When Congress passed legislation in 2009 creating new Medicare and Medicaid incentive payments to encourage health care providers to use electronic health records, much of the health care community applauded. The Health Information Technology for Economic and Clinical Health (HITECH) Act, passed as part of the American Recovery and Reinvestment Act, was long overdue recognition of the importance of health IT in improving care for patients, while also reducing health care spending.
But amid much fanfare for the HITECH Act, a notable group of providers was left with little to cheer about. The nation's mental health and addiction treatment providers were excluded from the incentive payments. So while some providers continue to be offered financial incentives to use health IT to increase health care quality, reduce medical errors and better coordinate care, providers at psychiatric hospitals, mental health and addiction treatment facilities, and community mental health centers are being told to fend for themselves.
Earlier this year, Sen. Sheldon Whitehouse (D-RI) decided to take action to correct this glaring inequity. Whitehouse in March introduced the Behavioral Health Information Technology Act of 2011 to extend federal incentives for adopting health IT to mental health and addiction treatment providers and facilities. The bill includes a bipartisan group of nine senators as co-sponsors.
The Behavioral Health Information Technology Act expands provisions in the HITECH Act in three important areas by:
- Clarifying the definition of "health care provider" in the HITECH Act to include mental health professionals, substance abuse professionals, psychiatric hospitals, community mental health centers, residential and outpatient mental health treatment facilities, and substance abuse treatment facilities;
While establishing an interoperable system of electronic health information is critical for coordinating the care of patients by all health care providers, the need among mental health and addiction treatment providers may be even more acute. Patients served by providers referenced in the Behavioral Health Information Technology Act are among the nation's most underserved and overlooked populations. In addition to mental illness, they often have poor general health and multiple health disorders.
For example, a recent study by the Substance Abuse and Mental Health Services Administration points to a strikingly high rate of cancer, heart disease, diabetes and asthma among the more than six million Americans served by the public mental health system. Health IT is the bedrock of any effort to coordinate and integrate care for this population.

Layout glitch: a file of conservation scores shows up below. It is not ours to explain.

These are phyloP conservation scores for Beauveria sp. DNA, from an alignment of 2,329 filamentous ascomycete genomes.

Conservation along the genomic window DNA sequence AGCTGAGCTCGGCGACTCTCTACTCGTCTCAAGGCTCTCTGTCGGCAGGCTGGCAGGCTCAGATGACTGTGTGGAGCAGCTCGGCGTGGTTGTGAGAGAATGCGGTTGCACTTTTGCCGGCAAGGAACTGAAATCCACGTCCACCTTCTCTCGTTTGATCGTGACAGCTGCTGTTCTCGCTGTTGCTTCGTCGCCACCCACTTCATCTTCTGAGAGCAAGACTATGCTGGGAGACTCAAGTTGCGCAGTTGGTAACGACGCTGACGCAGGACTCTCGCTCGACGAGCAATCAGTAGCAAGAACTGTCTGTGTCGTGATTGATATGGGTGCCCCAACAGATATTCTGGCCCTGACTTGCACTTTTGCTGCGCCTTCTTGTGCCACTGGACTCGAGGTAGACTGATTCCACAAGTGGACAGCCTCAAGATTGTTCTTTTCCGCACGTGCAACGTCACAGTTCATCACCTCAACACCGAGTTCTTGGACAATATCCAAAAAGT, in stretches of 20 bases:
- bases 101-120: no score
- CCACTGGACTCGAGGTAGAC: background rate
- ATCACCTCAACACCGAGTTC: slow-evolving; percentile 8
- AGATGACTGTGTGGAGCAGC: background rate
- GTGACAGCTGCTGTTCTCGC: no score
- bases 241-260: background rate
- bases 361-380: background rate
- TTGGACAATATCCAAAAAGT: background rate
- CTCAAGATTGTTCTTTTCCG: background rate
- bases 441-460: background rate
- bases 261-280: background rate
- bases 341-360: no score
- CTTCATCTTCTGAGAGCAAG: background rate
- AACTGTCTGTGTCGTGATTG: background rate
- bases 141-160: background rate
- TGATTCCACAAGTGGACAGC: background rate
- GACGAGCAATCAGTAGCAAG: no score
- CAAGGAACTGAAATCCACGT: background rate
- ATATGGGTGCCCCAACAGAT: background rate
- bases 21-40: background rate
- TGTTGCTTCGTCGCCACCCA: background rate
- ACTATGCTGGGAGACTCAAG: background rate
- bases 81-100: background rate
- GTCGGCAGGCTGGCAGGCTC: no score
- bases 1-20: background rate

About 40 percent of people with mental health problems initially seek care in primary care settings, but studies consistently find that more than half of those with significant mental health conditions do not receive adequate mental health care. The average age of death in the public mental health system for patients with serious mental illnesses is 52. Much of this tragically short lifespan is due to the inadequate management of co-occurring health conditions.
Greater use of electronic health information has tremendous potential to change these dire outcomes and produce significant savings. A 2010 Avalere Health study found that the HITECH Act will save the federal government more than $1.7 billion over 10 years by helping prevent adverse drug-to-drug interactions and averting emergency department visits and hospital admissions.
Fewer than half of behavioral health providers possess fully implemented clinical electronic health information systems. On average, health IT spending in behavioral health organizations represents just 1.8% of total operating budgets -- compared with 3.5% of total operating budgets for general health care services provider organizations.
If behavioral health providers cannot adopt health IT at a rate comparable with primary care facilities, hospitals and physicians, it soon will become impossible to provide clinical care coordination for this important patient population, which requires regular interaction between mental health and addiction providers, primary care physicians and specialty medical personnel.
The HITECH Act was a big step to promote widespread adoption of health IT by providers, but it will remain only a half measure until mental health and addiction providers are included.
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